Expanding Your Palate
If you are an artist, your palate may be very messy and colorful. If you are a gourmand, then your palate describes your appreciation of smell and taste. Anatomically, your palate is the roof of your mouth.
Some people have a narrow palate for a variety of reasons:
Depending on how the narrow palate formed, the treatment will include some intervention such as surgery for a cleft or a habit treatment. But almost every treatment will include an appliance to widen the narrow palate if there is a cross bite.
Crossbites are the upper teeth biting inside the lower teeth. See this discussion of crossbites for more details of the various kinds of crossbites.
Although both sides can be in crossbite, most crossbites occur only on one side, a unilateral crossbite. These cause the lower jaw to swing toward one side so the lower midline is moved toward the crossbite side. Because the lower jaw is made out of one bone, it is harder to change its shape. The upper jaw is made of two bones that can be moved more easily and effectively. An appliance to widen the upper jaw usually works in 6 weeks and then stays as a retainer for another 4 months. I like to use an expander that covers the posterior teeth because it helps prevent the downward movement that is usually found with expansion of the upper jaw due to biting force.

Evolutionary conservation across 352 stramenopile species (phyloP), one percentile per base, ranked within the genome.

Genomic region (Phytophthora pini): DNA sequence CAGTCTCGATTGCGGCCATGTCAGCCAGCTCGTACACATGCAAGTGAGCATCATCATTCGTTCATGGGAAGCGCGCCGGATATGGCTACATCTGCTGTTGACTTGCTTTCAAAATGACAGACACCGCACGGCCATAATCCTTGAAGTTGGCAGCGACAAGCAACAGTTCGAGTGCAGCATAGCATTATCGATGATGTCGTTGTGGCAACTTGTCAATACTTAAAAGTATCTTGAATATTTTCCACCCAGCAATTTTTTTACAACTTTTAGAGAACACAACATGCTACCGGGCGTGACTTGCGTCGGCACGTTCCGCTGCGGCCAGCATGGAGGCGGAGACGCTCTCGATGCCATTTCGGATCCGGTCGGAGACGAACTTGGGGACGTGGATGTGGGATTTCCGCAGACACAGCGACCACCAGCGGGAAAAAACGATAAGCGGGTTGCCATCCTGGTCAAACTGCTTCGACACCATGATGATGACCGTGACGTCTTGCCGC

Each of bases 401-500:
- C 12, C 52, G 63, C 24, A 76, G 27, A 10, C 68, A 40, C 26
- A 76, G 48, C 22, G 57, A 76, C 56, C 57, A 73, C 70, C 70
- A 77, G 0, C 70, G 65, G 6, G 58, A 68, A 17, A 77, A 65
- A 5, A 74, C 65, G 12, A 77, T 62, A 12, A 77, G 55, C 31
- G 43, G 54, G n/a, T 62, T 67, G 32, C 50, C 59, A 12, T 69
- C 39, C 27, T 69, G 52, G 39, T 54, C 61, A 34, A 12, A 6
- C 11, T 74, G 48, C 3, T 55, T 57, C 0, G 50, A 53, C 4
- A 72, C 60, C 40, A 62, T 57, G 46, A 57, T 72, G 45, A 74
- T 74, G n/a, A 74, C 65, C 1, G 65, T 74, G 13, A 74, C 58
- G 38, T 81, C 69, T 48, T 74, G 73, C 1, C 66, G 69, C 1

This expander is bonded to the teeth to seal out plaque and to get a very firm hold on the teeth so that they do not tip and they move the bones apart more effectively.
This bonded palatal expander moves the jaw bones relatively rapidly compared with a removable one that takes many months to widen the upper teeth (and that mostly moves the teeth rather than the bones) so it is called a Rapid Palatal Expander or RPE for short.
A RPE will almost always spread the maxilla or upper jaw bones enough to make a temporary space between the upper front incisors. The gingiva or gums are full of stretchy collegen fibers that connect the teeth and act like rubber bands to close the space between the front teeth rather quickly.
After correction of the crossbite, the lower jaw will move back to center the midline and the non-crossbite side will move backwards to match the joint on the now corrected crossbite side. This is according to: Changes in condylar position and occlusion associated with maxillary expansion for correction of functional unilateral posterior crossbite in American Journal of Orthodontics and Dentofacial Orthopedics, Volume 111, Issue 4, Pages 410-418 by K. Hesse, J. årtun, D. Joondeph, D. Kennedy.
What this tells me is that because the non-crossbite side cannot easily move backward (due to the structure of the joint), the other side has to move out of position downward and forward. Once the upper jaw is expanded to the correct width, the lower jaw can resume the correct position and the corrected side joint will move up and back to match the crossbite side.
Overall, the RPE is a relatively quick and effective way to expand your palate for both unilateral and bilateral posterior crossbites.